Omicron accounts for 73% of new US Covid cases
Omicron accounted for 73% of new infections last week and is now the dominant version of the coronavirus in the US, federal health officials said.
The Centres for Disease Control and Prevention (CDC) numbers showed nearly a six-fold increase in Omicron’s share of infections in only one week.
In much of the country, it is even higher. Omicron is responsible for an estimated 90% or more of new infections in the New York area, the Southeast, the industrial Midwest and the Pacific Northwest.
The national rate suggests that more than 650,000 Omicron infections occurred in the US last week.
Since the end of June, the Delta variant had been the main version causing US infections. As recently as the end of November, more than 99.5% of coronaviruses were Delta, according to CDC data.
Dr Rochelle Walensky, CDC director, said the new numbers reflect the kind of growth seen in other countries.
“These numbers are stark, but they’re not surprising,” she said.
Scientists in Africa first sounded the alarm about Omicron less than a month ago and on November 26 the World Health Organisation designated it as a “variant of concern”. The mutant has since shown up in about 90 countries.
Much about the Omicron variant remains unknown, including whether it causes more or less severe illness.
Early studies suggest the vaccinated will need a booster shot for the best chance at preventing Omicron infection but even without the extra dose, vaccination still should offer strong protection against severe illness and death.
“All of us have a date with Omicron,” said Dr Amesh Adalja, a senior scholar at the Johns Hopkins Centre for Health Security.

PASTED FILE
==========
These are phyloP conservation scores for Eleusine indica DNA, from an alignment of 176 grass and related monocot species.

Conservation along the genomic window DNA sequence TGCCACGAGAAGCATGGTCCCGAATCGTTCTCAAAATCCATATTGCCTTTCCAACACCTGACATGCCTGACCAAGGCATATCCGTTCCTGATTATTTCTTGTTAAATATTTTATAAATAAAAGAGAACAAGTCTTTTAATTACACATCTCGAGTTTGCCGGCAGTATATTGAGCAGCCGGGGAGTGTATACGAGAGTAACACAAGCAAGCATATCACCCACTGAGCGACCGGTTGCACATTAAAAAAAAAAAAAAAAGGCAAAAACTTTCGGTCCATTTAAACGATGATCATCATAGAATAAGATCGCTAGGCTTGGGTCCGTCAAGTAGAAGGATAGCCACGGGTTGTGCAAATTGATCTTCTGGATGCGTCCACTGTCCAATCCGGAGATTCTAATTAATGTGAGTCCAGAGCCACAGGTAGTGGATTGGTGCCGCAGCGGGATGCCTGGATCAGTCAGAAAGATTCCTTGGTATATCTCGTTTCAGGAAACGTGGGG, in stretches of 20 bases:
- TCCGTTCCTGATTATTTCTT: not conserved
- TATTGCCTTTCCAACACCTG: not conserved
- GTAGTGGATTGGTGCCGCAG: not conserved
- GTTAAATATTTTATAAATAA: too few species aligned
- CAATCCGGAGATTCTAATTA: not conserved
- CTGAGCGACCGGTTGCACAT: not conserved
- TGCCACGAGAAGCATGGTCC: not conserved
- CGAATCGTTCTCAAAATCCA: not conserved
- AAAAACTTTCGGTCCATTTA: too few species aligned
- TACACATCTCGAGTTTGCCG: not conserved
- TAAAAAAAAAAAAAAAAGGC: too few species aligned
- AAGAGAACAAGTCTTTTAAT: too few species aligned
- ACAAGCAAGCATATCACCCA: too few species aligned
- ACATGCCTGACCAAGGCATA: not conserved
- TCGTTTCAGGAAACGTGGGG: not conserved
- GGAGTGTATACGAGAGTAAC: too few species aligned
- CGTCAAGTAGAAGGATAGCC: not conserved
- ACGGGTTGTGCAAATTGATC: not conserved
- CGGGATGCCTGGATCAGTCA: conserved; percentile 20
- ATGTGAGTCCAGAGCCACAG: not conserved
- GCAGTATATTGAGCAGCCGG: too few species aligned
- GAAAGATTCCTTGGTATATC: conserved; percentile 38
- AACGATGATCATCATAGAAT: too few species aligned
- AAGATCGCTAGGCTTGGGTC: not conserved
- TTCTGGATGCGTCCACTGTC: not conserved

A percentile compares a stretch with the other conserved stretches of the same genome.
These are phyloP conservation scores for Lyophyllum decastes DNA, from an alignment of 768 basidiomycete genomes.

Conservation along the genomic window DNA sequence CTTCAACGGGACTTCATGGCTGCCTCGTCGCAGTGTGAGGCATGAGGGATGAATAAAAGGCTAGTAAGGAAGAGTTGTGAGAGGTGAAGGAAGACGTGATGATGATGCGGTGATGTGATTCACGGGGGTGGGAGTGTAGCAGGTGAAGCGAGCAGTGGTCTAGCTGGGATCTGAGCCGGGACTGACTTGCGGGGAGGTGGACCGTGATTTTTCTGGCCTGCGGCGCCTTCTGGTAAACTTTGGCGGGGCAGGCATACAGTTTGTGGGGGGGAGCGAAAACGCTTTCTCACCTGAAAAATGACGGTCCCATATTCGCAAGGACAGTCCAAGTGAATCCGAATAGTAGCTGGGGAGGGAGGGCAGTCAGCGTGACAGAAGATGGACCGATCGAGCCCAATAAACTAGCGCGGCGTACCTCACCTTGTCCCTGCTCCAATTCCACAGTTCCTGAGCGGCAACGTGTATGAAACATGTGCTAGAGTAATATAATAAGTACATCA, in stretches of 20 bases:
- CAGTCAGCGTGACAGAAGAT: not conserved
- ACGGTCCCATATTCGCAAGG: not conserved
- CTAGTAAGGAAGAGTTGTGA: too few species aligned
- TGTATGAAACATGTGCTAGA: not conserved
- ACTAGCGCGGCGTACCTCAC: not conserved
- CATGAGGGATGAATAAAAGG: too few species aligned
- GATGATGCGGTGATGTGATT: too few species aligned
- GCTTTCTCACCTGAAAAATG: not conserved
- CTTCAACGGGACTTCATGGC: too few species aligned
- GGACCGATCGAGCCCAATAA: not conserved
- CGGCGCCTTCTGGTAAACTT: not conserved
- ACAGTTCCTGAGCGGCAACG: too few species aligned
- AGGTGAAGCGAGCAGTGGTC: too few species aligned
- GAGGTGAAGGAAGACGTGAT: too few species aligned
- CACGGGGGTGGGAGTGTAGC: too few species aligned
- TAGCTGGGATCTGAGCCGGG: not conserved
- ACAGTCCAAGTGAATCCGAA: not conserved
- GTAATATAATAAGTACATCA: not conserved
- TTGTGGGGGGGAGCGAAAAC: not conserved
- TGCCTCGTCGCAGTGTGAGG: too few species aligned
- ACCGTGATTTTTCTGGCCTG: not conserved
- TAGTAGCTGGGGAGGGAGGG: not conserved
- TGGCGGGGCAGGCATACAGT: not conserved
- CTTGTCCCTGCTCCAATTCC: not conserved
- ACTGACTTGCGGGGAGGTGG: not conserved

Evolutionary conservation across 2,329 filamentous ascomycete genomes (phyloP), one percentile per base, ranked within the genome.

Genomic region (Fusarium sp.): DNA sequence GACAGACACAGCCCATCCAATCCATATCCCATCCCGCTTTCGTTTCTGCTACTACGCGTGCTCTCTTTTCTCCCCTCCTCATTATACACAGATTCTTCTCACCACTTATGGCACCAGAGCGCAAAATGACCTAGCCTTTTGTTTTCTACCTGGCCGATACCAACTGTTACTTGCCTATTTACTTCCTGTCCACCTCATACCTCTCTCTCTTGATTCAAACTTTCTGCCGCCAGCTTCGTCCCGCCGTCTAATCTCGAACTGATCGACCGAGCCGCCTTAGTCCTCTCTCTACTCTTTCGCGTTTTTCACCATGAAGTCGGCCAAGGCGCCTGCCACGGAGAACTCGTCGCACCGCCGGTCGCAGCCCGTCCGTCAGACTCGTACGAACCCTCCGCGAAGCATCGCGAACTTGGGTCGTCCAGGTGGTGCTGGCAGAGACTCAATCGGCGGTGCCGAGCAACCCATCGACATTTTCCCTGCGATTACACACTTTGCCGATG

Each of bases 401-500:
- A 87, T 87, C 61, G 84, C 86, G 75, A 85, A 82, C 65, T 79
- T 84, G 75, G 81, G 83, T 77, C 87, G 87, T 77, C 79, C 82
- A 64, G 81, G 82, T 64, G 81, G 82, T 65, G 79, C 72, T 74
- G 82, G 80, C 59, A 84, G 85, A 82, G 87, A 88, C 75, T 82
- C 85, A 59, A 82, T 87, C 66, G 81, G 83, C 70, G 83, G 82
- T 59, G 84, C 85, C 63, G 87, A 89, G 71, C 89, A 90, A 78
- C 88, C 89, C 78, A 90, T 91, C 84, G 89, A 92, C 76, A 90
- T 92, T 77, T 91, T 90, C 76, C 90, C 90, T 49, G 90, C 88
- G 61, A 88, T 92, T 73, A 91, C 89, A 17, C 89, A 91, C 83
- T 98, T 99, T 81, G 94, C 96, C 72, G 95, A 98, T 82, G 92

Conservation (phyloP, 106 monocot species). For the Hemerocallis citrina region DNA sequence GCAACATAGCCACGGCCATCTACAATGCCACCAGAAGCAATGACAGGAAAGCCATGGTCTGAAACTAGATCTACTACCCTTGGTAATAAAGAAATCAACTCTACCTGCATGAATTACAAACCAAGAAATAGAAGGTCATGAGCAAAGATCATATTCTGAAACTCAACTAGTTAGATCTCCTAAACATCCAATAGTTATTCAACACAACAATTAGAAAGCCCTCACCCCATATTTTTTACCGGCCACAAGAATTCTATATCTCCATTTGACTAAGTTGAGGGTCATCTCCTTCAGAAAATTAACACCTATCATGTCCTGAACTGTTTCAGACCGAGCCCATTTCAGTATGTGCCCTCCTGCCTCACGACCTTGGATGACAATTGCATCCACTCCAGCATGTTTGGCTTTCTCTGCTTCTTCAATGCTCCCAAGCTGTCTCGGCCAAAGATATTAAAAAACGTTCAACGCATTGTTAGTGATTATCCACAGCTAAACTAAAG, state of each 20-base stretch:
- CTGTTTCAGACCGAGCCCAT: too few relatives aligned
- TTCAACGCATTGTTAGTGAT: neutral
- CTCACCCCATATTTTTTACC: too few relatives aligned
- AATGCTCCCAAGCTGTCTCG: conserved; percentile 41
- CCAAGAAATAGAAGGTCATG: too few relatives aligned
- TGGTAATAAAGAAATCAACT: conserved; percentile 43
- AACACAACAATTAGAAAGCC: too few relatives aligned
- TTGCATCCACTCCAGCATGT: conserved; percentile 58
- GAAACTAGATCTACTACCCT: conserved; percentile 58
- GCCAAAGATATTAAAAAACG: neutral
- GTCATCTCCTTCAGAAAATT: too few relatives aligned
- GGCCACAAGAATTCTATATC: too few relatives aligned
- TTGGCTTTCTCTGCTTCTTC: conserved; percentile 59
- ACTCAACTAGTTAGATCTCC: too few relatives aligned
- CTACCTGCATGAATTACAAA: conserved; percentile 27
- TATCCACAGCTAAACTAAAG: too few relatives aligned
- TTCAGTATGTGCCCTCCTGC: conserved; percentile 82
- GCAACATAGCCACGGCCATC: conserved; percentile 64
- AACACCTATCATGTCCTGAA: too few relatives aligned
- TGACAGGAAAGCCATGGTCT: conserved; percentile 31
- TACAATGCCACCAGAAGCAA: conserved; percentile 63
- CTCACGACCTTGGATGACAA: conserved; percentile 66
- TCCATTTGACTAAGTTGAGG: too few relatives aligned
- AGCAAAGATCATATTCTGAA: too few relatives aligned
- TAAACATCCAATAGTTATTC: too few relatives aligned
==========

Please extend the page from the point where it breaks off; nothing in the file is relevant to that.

“If you’re going to interact with society, if you’re going to have any type of life, Omicron will be something you encounter, and the best way you can encounter this is to be fully vaccinated.”
Dr Adalja said he was not surprised by the CDC data showing Omicron overtaking Delta in the US, given what was seen in South Africa, the UK and Denmark.
He predicted spread over the holidays, including breakthrough infections among the vaccinated and serious complications among the unvaccinated that could stress hospitals already burdened by Delta.
The CDC’s estimates are based on thousands of coronavirus specimens collected each week through university and commercial laboratories and state and local health departments.
Scientists analyse their genetic sequences to determine which versions of the Covid-19 viruses are most abundant.
On Monday, the CDC revised its estimate for Omicron cases for the week that ended December 11, after analysing more samples.
About 13% of the cases that week were from Omicron, not the 3% previously reported. The week before, omicron accounted for just 0.4% of cases.
Officials from the CDC said they do not yet have estimates of how many hospitalisations or deaths are due to Omicron.